Wednesday, May 2, 2007
Quintessential British Sports Car
From the site There’s a black Jensen Interceptor that’s often parked around my block. It’s an eye-catching car with a long nose and a large rear window that bulges like a glass bubble. And it oozes ’60s swinging London in the middle of Brooklyn.
Sometimes I see it across from my neighborhood coffee shop. Sometimes it’s parked on the way to the subway. Sometimes it surprises me two blocks farther than usual. But no matter where I find it, that Jensen nags me to write about a topic that’s been swirling in my mind for at least five years. But more on that in a second.
Shortly after my parents were married, they moved into a small house in Virginia, and my dad bought a used blue Triumph TR3, which my mom had painted a brilliant red. She also reupholstered the seats and took scraps of used carpet and hemmed edges to make mats for the back seats.
They loved that car. And years later, when my parents moved to North Carolina, they replaced it with a newer TR4A, the car that I grew up with.
Those were the days before baby and toddler seats. I remember standing in the back seat, with my two sisters beside me, on rides to the mall. I recall the rip in the scratched rear window, which my dad fixed with clear packing tape, and the feeling of falling asleep against the cold red steel of the windowsill.
Whenever I see that Jensen, it evokes these memories, but more than that, it resonates an emotion that’s universal in British sports cars.
You can’t say a Jensen looks much like a Triumph or that a Jaguar resembles an MGB, but they share … something, an unmistakable similarity of emotion, which could be the reason why my parents, two Chinese immigrants living in the South, fulfilled their aspirations in the Triumphs.
But what is it?
American sports cars are built like bulldogs. Italian sports cars are sexy. Japanese sports cars are manga and robotic. Describing the essence of a British sports car is more elusive. I’ve been trying to reason an answer for years. It’s a question I’ve asked often. And yesterday I decided to phone a group of Brits, who I felt would have a better perspective.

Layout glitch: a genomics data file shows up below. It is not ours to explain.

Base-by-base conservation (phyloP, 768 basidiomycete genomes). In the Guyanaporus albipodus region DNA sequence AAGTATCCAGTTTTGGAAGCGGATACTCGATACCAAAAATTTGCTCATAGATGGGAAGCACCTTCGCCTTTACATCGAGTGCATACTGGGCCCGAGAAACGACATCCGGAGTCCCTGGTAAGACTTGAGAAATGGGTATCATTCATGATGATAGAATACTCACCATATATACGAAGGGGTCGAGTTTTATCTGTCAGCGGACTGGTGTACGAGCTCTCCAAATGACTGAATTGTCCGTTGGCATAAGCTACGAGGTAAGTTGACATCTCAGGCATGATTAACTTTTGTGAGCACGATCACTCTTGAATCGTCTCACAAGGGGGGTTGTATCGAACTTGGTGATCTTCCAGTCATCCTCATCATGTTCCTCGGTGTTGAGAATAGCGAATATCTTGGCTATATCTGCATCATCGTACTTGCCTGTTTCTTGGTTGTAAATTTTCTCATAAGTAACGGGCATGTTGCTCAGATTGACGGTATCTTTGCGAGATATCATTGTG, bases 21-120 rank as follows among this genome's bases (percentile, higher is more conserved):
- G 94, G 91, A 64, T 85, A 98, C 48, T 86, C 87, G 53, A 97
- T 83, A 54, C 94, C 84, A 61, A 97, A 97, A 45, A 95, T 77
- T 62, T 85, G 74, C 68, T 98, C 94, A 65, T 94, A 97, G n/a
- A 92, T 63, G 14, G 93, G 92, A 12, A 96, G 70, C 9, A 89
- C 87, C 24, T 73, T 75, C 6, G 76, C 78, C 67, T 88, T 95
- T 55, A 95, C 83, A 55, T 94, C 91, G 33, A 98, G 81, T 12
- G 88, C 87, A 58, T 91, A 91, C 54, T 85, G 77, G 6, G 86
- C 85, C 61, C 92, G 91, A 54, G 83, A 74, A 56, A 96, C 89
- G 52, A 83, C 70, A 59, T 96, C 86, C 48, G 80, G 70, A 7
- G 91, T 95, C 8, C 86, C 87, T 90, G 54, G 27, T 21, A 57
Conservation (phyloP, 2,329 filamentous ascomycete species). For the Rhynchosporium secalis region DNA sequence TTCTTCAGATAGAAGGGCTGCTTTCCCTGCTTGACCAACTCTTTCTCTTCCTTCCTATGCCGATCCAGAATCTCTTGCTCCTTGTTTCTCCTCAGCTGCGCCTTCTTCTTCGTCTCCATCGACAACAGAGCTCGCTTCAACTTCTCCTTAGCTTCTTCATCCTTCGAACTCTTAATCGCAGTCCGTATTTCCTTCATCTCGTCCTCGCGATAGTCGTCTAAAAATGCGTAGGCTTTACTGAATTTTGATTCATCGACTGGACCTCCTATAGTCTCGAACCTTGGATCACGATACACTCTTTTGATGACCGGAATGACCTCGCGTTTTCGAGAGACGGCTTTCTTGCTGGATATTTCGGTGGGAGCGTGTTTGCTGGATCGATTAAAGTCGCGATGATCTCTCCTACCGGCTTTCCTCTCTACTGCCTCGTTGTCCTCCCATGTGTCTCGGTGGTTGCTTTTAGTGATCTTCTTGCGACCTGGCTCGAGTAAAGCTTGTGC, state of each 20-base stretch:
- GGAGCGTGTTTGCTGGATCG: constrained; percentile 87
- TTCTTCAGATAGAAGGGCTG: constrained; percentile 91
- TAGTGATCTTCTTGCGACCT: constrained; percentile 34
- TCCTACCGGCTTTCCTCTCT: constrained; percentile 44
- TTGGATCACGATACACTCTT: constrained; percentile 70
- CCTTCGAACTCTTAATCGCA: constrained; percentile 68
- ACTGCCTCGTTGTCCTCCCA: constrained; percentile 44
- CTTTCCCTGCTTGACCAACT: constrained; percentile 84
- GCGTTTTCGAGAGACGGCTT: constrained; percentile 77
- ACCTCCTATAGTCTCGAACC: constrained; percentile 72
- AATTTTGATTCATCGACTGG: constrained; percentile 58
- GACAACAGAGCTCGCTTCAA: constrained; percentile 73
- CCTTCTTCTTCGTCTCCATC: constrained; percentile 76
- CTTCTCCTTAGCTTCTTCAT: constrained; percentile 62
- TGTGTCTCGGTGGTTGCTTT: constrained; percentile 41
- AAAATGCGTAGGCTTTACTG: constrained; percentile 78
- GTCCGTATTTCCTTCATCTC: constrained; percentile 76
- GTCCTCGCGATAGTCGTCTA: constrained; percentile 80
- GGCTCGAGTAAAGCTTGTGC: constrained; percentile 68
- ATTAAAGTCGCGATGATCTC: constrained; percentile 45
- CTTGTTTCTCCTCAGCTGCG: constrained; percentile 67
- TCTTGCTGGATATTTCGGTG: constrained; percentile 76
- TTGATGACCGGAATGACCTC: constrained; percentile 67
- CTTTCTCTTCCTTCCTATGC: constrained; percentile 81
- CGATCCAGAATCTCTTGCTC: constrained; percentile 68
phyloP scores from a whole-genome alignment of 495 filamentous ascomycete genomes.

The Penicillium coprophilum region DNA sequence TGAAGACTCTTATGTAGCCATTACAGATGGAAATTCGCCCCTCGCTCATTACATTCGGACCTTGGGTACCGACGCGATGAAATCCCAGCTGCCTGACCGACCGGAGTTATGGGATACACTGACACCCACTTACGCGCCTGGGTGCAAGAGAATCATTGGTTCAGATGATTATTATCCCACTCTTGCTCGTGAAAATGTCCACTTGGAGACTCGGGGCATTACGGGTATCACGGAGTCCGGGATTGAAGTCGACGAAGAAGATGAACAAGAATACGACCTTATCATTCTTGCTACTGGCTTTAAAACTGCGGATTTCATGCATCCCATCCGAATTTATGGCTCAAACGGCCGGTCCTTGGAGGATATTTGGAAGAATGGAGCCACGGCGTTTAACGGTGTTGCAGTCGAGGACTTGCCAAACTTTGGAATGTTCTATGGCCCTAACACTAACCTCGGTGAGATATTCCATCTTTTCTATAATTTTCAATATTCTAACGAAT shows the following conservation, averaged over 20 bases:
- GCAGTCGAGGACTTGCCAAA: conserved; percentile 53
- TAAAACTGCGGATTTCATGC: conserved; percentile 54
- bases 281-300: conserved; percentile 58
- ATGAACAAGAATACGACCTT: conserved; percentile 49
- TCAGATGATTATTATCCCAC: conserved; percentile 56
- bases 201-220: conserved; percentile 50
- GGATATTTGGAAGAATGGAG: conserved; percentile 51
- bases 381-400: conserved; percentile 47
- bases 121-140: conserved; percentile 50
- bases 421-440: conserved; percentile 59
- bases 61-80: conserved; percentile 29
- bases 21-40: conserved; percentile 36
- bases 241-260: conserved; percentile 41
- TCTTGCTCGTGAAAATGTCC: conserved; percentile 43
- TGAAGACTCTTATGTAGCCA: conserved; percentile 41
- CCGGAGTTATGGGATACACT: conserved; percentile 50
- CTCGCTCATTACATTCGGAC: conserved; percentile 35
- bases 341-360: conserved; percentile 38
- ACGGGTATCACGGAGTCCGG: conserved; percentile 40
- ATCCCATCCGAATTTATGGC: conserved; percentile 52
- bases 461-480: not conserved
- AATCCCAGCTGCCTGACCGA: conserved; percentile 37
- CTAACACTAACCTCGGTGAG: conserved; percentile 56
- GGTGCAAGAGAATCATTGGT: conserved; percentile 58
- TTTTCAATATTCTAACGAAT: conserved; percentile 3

I first spoke to Peter Horbury, Ford’s executive director of design, the Americas, who once held the top design post at the Premier Automotive Group, which included Aston Martin and Jaguar, though he’s best known for sportifying Volvo’s boxy design in the ’90s.
“I think there’s a combination of things,” Mr. Horbury said. “Where American sports cars tend to rely on brute force and a macho image, British sports cars are a combination of discreet power and beautiful car. That combination, which the Jaguar E-Type and Aston Martin always represented – even Austin Healey – it wasn’t brutal. It was more beautiful.”
“But within that beauty lurked serious power,” he said, adding that the contrast was something that British drivers preferred at the time.
David Richards, the chief executive of Prodrive, a motorsport and automotive technology company and new owner of Aston Martin, echoed Mr. Horbury’s idea of understatement, offering the DB5 and Lotus Elan as examples. He also thought that a country’s sports car reflected the culture of its people.
“In America, the Ford Mustang or a Corvette reflects the V8, the big muscle cars, the style of America,” Mr. Richards said. “If you look at Italian sports cars, the fragility of them, the flamboyance of them, the slightly unreliable nature of them, it reflects the Italian temperament. I think British sports cars reflect the temperament of the country. I think it’s very much the case.